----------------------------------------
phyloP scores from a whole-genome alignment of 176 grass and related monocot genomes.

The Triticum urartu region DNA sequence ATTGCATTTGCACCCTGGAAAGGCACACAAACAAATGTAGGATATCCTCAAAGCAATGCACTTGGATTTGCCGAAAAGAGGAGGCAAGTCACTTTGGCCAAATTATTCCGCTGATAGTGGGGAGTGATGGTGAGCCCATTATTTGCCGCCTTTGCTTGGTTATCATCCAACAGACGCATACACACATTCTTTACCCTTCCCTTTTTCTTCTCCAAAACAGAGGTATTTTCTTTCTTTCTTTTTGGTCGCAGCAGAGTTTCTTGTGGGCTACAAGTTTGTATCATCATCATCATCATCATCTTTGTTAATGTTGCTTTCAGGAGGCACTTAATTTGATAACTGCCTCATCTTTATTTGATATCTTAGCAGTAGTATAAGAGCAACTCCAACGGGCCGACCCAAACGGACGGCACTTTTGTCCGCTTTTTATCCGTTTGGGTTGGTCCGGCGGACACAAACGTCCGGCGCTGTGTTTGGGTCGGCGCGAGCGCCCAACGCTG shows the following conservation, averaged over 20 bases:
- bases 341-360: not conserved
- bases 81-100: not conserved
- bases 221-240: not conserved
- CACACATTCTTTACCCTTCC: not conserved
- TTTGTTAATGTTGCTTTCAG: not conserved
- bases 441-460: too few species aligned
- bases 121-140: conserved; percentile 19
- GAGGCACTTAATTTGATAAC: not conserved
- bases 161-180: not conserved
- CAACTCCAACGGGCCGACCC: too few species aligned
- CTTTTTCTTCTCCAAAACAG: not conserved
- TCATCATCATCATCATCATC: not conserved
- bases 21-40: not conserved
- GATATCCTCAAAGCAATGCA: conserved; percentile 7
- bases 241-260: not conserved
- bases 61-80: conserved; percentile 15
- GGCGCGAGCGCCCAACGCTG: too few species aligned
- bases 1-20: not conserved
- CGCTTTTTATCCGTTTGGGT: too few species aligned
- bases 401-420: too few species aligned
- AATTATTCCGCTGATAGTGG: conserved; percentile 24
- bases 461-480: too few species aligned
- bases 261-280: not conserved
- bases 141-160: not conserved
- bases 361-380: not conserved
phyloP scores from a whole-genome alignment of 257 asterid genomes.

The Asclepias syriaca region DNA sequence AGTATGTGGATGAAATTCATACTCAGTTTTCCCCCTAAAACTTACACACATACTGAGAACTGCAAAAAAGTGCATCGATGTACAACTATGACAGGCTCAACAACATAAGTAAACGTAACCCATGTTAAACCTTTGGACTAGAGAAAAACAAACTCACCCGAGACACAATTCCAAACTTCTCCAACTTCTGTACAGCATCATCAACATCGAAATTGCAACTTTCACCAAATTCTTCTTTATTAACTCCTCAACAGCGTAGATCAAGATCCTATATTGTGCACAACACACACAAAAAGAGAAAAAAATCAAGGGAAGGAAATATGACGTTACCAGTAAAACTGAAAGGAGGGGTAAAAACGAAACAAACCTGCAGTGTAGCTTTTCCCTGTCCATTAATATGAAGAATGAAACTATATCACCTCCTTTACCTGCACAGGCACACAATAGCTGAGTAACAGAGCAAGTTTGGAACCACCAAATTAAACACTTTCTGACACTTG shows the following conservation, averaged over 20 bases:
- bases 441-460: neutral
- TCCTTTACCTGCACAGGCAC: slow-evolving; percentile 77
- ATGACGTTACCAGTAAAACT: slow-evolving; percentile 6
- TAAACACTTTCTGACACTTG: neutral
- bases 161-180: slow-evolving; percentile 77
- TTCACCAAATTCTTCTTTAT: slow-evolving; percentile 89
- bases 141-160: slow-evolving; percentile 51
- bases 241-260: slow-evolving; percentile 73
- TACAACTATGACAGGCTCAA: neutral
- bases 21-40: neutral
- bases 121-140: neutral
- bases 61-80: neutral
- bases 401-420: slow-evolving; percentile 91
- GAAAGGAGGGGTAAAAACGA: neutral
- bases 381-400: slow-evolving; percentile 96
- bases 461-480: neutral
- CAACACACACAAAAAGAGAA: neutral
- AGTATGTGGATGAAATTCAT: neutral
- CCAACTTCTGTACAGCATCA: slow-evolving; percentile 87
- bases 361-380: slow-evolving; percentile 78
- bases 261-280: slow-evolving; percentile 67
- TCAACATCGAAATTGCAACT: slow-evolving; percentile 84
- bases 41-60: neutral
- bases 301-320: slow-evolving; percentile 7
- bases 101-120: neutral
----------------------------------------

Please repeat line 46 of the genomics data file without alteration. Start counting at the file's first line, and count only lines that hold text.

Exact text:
- CAACACACACAAAAAGAGAA: neutral